When Juno Mac and Molly Smith, two 30-year-old friends who started out in the sex industry a decade ago, wrote a book, some readers of the first draft were “almost offended”. Not because the book was about sex, but because it wasn’t.
“There’s this real expectation that we would write some form of memoir,” says Smith, who I speak to remotely alongside Mac as co-authors of Revolting Prostitutes: The Fight For Sex Workers’ Rights. Mac smiles: “This is not a sexy book.”
The book is about work: all the painful battles and tedious legislative obstacles any fight for labour rights entails. Negotiating power, safety in the workplace, wages, respect.
These things are harder for prostitutes to attain in the UK because a lot of the work is criminalised. You can sell sex, but you can’t solicit it in a public place, and you essentially have to work alone because of laws against running brothels. The book describes a workplace in which police and immigration officers can dictate your rights.
This makes work harder for some than others. Those desperate for money, isolated and without a safe home are more likely to run the risk of breaking the law or accepting dangerous clients than those who can practise their business indoors, with the social and financial security to set boundaries.
“If you speak to a thousand different sex workers about their jobs, you’ll probably get a thousand different answers about job satisfaction,” says Mac, whose last job before sex work was as an intern for a year at a magazine where she was paid £30 a day. “I was having to do sex work to be able to afford that.”
Unable to pay her London rent, she moved before the shutdown in March to stay with a friend in Somerset. Wearing a yellow jumper among luscious pot plants and stacks of hardbacks, she jokes that the illustrious-looking bookcase in the background cannot be attributed to her.
“There’s absolutely no work, and I don’t have the energy to switch overnight to being an internet porn star,” she sighs, with a half-smile. “There are a lot of clients stuck at home at the moment with not much to do, but it’s surprisingly hard to separate them from their money…”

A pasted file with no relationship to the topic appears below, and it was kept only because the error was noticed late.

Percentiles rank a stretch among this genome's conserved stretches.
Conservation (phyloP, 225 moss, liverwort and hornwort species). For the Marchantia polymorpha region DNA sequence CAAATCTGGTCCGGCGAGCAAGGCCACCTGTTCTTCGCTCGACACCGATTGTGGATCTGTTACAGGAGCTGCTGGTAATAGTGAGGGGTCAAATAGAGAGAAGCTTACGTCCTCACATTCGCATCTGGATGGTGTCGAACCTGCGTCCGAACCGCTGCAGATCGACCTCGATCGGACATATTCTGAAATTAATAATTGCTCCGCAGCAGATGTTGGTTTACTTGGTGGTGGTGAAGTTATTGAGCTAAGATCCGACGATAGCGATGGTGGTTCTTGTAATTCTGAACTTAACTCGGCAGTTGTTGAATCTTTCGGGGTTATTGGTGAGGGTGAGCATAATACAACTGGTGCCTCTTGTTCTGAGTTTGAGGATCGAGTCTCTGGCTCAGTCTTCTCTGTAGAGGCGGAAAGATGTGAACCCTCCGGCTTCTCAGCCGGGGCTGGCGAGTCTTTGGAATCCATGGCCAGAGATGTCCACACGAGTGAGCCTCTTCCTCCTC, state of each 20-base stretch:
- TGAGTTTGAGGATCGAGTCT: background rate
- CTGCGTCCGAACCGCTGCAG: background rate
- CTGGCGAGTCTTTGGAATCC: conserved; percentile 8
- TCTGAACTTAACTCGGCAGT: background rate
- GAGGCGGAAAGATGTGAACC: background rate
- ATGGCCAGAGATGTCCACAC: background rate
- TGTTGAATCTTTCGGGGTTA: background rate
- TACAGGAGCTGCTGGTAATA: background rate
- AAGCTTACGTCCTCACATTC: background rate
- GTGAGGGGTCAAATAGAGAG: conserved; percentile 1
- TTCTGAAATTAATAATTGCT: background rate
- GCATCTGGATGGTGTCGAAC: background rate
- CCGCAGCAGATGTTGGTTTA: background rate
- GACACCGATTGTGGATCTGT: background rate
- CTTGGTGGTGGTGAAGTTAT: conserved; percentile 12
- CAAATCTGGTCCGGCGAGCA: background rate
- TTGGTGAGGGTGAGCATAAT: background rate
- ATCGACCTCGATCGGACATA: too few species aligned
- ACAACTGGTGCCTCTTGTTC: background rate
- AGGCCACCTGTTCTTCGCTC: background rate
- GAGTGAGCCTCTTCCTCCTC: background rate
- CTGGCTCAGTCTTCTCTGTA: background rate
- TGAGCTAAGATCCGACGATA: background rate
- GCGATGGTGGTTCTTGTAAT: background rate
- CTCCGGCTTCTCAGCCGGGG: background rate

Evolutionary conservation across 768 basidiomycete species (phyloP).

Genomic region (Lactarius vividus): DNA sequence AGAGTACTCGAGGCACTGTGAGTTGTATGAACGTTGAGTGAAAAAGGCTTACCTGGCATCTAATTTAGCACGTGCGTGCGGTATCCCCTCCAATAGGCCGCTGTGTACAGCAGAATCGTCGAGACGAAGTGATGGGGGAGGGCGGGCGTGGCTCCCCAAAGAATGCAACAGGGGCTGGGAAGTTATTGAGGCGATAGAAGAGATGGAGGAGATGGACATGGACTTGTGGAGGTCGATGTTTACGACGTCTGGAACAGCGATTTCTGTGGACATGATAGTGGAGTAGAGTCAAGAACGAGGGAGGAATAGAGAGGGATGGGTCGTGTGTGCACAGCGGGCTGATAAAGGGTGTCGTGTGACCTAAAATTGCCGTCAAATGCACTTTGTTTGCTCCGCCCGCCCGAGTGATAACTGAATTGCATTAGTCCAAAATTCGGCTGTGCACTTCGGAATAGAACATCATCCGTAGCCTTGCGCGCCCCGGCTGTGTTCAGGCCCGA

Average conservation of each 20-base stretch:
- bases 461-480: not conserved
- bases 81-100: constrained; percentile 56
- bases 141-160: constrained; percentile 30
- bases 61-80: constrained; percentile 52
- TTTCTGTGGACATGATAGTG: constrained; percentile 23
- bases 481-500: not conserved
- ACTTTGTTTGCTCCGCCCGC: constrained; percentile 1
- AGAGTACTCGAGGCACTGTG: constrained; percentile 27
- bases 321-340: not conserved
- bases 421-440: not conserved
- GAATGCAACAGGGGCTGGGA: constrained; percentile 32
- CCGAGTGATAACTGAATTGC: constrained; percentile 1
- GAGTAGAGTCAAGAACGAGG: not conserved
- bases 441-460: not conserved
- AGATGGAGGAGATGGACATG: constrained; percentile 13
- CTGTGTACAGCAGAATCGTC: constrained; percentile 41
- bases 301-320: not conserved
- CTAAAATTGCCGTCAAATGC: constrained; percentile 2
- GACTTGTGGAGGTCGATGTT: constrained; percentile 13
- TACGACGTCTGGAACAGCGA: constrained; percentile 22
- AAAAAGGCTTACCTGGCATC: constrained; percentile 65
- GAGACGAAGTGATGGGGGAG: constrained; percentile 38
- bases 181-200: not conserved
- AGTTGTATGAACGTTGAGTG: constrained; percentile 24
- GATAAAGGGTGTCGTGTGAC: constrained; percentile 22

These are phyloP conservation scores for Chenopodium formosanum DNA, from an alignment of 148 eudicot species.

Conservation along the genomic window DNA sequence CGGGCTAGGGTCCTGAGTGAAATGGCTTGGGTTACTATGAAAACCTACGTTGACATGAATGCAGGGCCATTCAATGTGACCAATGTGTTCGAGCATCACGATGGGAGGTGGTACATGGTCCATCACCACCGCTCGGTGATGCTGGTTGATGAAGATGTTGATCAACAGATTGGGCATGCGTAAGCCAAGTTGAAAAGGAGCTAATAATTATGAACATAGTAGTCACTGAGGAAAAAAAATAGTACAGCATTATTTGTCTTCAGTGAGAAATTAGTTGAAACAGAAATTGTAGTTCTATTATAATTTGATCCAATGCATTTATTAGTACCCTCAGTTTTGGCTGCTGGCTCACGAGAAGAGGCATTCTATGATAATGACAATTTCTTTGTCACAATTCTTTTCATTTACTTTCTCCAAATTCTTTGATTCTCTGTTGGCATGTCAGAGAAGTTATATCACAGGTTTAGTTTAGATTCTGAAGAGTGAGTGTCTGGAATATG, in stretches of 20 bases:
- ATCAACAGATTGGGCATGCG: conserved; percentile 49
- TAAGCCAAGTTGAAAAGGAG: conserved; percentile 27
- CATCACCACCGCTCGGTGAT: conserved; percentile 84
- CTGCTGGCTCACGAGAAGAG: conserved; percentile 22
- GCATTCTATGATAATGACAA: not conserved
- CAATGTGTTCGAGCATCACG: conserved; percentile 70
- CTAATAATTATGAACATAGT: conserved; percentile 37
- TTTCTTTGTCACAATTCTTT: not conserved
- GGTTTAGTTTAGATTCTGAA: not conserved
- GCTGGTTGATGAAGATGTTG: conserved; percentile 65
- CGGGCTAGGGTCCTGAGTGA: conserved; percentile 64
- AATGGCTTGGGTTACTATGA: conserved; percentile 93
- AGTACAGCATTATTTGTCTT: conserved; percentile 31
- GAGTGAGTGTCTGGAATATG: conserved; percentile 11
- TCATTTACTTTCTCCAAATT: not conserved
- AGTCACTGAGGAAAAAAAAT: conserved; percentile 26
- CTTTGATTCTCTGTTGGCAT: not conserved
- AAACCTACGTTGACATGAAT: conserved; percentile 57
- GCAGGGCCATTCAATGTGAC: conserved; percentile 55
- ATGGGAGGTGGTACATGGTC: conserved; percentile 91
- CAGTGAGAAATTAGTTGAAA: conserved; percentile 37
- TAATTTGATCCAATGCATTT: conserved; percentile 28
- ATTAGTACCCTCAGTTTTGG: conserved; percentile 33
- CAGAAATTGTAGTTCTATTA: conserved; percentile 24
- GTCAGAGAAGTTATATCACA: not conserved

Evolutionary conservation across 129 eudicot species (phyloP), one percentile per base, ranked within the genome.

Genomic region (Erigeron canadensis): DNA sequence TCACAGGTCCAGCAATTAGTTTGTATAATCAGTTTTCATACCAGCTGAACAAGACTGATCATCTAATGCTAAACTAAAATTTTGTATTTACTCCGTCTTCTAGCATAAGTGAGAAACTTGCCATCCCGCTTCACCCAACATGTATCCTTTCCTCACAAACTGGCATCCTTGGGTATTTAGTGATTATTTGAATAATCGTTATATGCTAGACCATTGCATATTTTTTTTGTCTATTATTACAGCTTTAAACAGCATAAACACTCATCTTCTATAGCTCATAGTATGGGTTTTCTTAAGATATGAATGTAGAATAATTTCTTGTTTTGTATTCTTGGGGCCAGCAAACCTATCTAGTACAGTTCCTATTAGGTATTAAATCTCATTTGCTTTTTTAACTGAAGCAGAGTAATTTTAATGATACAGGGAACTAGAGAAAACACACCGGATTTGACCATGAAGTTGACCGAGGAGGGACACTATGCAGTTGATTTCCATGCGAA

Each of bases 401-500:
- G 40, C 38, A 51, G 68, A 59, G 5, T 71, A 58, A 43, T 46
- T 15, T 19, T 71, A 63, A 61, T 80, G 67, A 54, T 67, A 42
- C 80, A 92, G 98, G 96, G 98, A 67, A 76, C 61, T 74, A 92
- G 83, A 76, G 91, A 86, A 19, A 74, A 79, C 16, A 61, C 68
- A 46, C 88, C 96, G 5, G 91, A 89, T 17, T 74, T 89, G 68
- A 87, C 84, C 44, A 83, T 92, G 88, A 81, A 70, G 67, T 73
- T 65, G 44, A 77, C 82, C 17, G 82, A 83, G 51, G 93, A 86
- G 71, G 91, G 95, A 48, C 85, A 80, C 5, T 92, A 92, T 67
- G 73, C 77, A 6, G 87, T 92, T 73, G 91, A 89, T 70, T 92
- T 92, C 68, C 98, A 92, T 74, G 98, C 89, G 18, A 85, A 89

Casual in a plaid shirt and owlish round glasses, Smith lives in a UK city she asks me not to identify. (Unlike Mac, whose January 2016 TED talk on sex workers’ rights has had nearly three million views, she eschews a public persona.) She tried sex work after being exploited when working at a coffee shop. “Probably the conditions won’t be great, but maybe the money will be better,” she reasoned. “Which is the case at least for indoor sex workers, generally.”
While the women give nothing else away, these questions of the modern precariat are at the book’s heart. “On balance, it’s like other jobs that precarious working-class people do a lot of the time,” says Mac. “That’s not to exclude the fact that there are outlying examples of people raking in cash in extremely luxurious conditions – they are held up far too often and are misrepresentative, but unfortunately are much more romantic and capture people’s imaginations.”
Opponents of decriminalisation and the work of the Sex Worker Advocacy and Resistance Movement (an activist group of which the authors are members) are quoted in the book questioning the prosaic idea that prostitutes work to earn.
“People pathologise people’s reasons for entry into sex work, which enables them to totally exclude from the conversation the fact that they need money. And when you make it harder to get that money by criminalising their clients, then that has a cascading effect on the lives of people who sell sex,” warns Smith.
This is an argument against the “Nordic model”: a system now in place in Ireland, Canada, Norway, Sweden and other countries intended to criminalise buyers, not sellers. To feminists, it sounds appealing – punishing the (mostly) men who buy sex in this patriarchal world. But quoting women working under different systems, and striking stats (when the Nordic model came to Ireland in 2017, for example, there was a 61 per cent rise in concerns about abusive clients), Revolting Prostitutes argues that it further endangers prostitutes.
Nevertheless, the authors also tell hard truths to those who give a blanket “sex positive” sheen to prostitution. “There’s this caricature – that I don’t think many sex workers subscribe to anymore – of the empowered ‘happy hooker’,” says Smith, who puts it in her characteristically blunt way: “I don’t have to be rescued by some fucking dickhead cops, and I also don’t have to be like, ‘Oh, I’m drowning in champagne, because I love men!’ It’s ok to be like, ‘Fuck clients, fuck cops.’”
It was Mac’s experience of an exploitative manager that led her to develop “political analysis and some rage” around sex work, which was when she met Smith at an activists’ event in Glasgow seven years to the date we speak (they remember because it was the day Margaret Thatcher died).
Still, the “sex” in “sex work” has a way of derailing the discourse. “People have had sexual experiences, including sexual trauma, or just neuroses about sex, which really obstruct their ability to interact with the idea of another person performing sex as labour,” says Mac.
“There’s something really potent and hard to shake about the idea of prostitute as metaphor for all women,” adds Smith. “Sex is not the important thing. In a sense, the sex has nothing to do with it.”
Revolting Prostitutes: The Fight For Sex Workers’ Rights by Molly Smith and Juno Mac is published by Verso.